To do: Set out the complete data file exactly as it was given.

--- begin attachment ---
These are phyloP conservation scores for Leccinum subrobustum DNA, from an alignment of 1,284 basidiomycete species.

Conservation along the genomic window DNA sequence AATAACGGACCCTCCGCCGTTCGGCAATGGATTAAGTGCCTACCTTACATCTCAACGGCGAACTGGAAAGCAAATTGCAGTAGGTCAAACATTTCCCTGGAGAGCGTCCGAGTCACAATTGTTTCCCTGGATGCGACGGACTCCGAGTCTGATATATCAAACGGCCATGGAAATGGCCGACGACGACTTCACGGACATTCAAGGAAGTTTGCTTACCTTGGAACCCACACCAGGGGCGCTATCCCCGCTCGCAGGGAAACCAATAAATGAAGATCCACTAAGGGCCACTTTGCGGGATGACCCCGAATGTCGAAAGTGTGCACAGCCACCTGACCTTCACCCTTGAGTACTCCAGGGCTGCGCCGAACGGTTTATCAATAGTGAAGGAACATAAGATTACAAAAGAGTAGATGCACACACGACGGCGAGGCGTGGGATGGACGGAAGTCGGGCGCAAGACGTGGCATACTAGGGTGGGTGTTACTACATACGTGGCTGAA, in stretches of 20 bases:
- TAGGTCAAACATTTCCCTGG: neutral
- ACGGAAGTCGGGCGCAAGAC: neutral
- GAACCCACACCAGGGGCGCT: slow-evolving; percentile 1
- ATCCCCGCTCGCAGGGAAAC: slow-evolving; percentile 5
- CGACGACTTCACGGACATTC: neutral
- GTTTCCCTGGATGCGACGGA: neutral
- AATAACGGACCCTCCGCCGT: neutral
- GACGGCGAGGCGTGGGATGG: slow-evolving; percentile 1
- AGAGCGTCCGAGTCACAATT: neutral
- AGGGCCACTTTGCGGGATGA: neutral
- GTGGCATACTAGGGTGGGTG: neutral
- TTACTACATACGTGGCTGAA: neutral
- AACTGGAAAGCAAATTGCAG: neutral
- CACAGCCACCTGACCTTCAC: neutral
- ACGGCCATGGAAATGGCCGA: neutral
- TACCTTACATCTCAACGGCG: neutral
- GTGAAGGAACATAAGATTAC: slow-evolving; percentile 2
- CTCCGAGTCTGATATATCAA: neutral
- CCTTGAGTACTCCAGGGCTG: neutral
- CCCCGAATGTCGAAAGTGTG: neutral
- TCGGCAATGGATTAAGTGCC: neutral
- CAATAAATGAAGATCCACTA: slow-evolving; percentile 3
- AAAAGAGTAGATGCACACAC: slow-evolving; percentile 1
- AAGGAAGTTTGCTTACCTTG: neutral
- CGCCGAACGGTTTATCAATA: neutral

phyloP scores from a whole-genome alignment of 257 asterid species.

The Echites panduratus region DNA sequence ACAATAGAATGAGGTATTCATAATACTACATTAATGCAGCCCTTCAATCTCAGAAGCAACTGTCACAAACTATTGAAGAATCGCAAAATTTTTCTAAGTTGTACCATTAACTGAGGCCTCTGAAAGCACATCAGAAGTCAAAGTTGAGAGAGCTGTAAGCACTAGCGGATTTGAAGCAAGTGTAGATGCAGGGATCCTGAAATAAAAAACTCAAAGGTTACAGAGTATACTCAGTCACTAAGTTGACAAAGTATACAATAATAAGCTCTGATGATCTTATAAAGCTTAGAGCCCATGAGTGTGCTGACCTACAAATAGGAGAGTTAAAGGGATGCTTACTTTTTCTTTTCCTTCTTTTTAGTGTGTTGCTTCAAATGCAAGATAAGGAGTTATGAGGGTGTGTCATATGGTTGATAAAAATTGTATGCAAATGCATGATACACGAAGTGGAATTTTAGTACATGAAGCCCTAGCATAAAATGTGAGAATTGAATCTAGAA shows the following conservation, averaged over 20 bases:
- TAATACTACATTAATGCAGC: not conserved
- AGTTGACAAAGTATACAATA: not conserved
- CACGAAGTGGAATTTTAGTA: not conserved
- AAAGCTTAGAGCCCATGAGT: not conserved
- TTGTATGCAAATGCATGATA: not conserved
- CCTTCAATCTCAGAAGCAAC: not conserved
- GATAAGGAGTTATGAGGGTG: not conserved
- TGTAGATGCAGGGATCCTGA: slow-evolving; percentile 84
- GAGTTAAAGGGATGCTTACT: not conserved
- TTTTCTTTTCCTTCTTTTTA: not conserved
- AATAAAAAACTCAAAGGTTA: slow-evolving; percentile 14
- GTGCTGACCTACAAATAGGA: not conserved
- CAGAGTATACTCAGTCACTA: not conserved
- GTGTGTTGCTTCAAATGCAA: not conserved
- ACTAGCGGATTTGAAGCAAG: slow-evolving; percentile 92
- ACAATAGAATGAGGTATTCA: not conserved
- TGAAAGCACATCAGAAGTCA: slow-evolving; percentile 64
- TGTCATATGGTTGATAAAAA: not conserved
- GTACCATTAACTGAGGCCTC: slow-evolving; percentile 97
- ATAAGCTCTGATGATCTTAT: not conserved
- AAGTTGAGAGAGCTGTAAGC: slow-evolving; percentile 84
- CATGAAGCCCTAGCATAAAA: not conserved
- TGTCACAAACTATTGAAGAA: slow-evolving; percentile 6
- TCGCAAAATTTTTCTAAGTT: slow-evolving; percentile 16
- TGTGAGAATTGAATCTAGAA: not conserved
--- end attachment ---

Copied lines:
These are phyloP conservation scores for Leccinum subrobustum DNA, from an alignment of 1,284 basidiomycete species.

Conservation along the genomic window DNA sequence AATAACGGACCCTCCGCCGTTCGGCAATGGATTAAGTGCCTACCTTACATCTCAACGGCGAACTGGAAAGCAAATTGCAGTAGGTCAAACATTTCCCTGGAGAGCGTCCGAGTCACAATTGTTTCCCTGGATGCGACGGACTCCGAGTCTGATATATCAAACGGCCATGGAAATGGCCGACGACGACTTCACGGACATTCAAGGAAGTTTGCTTACCTTGGAACCCACACCAGGGGCGCTATCCCCGCTCGCAGGGAAACCAATAAATGAAGATCCACTAAGGGCCACTTTGCGGGATGACCCCGAATGTCGAAAGTGTGCACAGCCACCTGACCTTCACCCTTGAGTACTCCAGGGCTGCGCCGAACGGTTTATCAATAGTGAAGGAACATAAGATTACAAAAGAGTAGATGCACACACGACGGCGAGGCGTGGGATGGACGGAAGTCGGGCGCAAGACGTGGCATACTAGGGTGGGTGTTACTACATACGTGGCTGAA, in stretches of 20 bases:
- TAGGTCAAACATTTCCCTGG: neutral
- ACGGAAGTCGGGCGCAAGAC: neutral
- GAACCCACACCAGGGGCGCT: slow-evolving; percentile 1
- ATCCCCGCTCGCAGGGAAAC: slow-evolving; percentile 5
- CGACGACTTCACGGACATTC: neutral
- GTTTCCCTGGATGCGACGGA: neutral
- AATAACGGACCCTCCGCCGT: neutral
- GACGGCGAGGCGTGGGATGG: slow-evolving; percentile 1
- AGAGCGTCCGAGTCACAATT: neutral
- AGGGCCACTTTGCGGGATGA: neutral
- GTGGCATACTAGGGTGGGTG: neutral
- TTACTACATACGTGGCTGAA: neutral
- AACTGGAAAGCAAATTGCAG: neutral
- CACAGCCACCTGACCTTCAC: neutral
- ACGGCCATGGAAATGGCCGA: neutral
- TACCTTACATCTCAACGGCG: neutral
- GTGAAGGAACATAAGATTAC: slow-evolving; percentile 2
- CTCCGAGTCTGATATATCAA: neutral
- CCTTGAGTACTCCAGGGCTG: neutral
- CCCCGAATGTCGAAAGTGTG: neutral
- TCGGCAATGGATTAAGTGCC: neutral
- CAATAAATGAAGATCCACTA: slow-evolving; percentile 3
- AAAAGAGTAGATGCACACAC: slow-evolving; percentile 1
- AAGGAAGTTTGCTTACCTTG: neutral
- CGCCGAACGGTTTATCAATA: neutral

phyloP scores from a whole-genome alignment of 257 asterid species.

The Echites panduratus region DNA sequence ACAATAGAATGAGGTATTCATAATACTACATTAATGCAGCCCTTCAATCTCAGAAGCAACTGTCACAAACTATTGAAGAATCGCAAAATTTTTCTAAGTTGTACCATTAACTGAGGCCTCTGAAAGCACATCAGAAGTCAAAGTTGAGAGAGCTGTAAGCACTAGCGGATTTGAAGCAAGTGTAGATGCAGGGATCCTGAAATAAAAAACTCAAAGGTTACAGAGTATACTCAGTCACTAAGTTGACAAAGTATACAATAATAAGCTCTGATGATCTTATAAAGCTTAGAGCCCATGAGTGTGCTGACCTACAAATAGGAGAGTTAAAGGGATGCTTACTTTTTCTTTTCCTTCTTTTTAGTGTGTTGCTTCAAATGCAAGATAAGGAGTTATGAGGGTGTGTCATATGGTTGATAAAAATTGTATGCAAATGCATGATACACGAAGTGGAATTTTAGTACATGAAGCCCTAGCATAAAATGTGAGAATTGAATCTAGAA shows the following conservation, averaged over 20 bases:
- TAATACTACATTAATGCAGC: not conserved
- AGTTGACAAAGTATACAATA: not conserved
- CACGAAGTGGAATTTTAGTA: not conserved
- AAAGCTTAGAGCCCATGAGT: not conserved
- TTGTATGCAAATGCATGATA: not conserved
- CCTTCAATCTCAGAAGCAAC: not conserved
- GATAAGGAGTTATGAGGGTG: not conserved
- TGTAGATGCAGGGATCCTGA: slow-evolving; percentile 84
- GAGTTAAAGGGATGCTTACT: not conserved
- TTTTCTTTTCCTTCTTTTTA: not conserved
- AATAAAAAACTCAAAGGTTA: slow-evolving; percentile 14
- GTGCTGACCTACAAATAGGA: not conserved
- CAGAGTATACTCAGTCACTA: not conserved
- GTGTGTTGCTTCAAATGCAA: not conserved
- ACTAGCGGATTTGAAGCAAG: slow-evolving; percentile 92
- ACAATAGAATGAGGTATTCA: not conserved
- TGAAAGCACATCAGAAGTCA: slow-evolving; percentile 64
- TGTCATATGGTTGATAAAAA: not conserved
- GTACCATTAACTGAGGCCTC: slow-evolving; percentile 97
- ATAAGCTCTGATGATCTTAT: not conserved
- AAGTTGAGAGAGCTGTAAGC: slow-evolving; percentile 84
- CATGAAGCCCTAGCATAAAA: not conserved
- TGTCACAAACTATTGAAGAA: slow-evolving; percentile 6
- TCGCAAAATTTTTCTAAGTT: slow-evolving; percentile 16
- TGTGAGAATTGAATCTAGAA: not conserved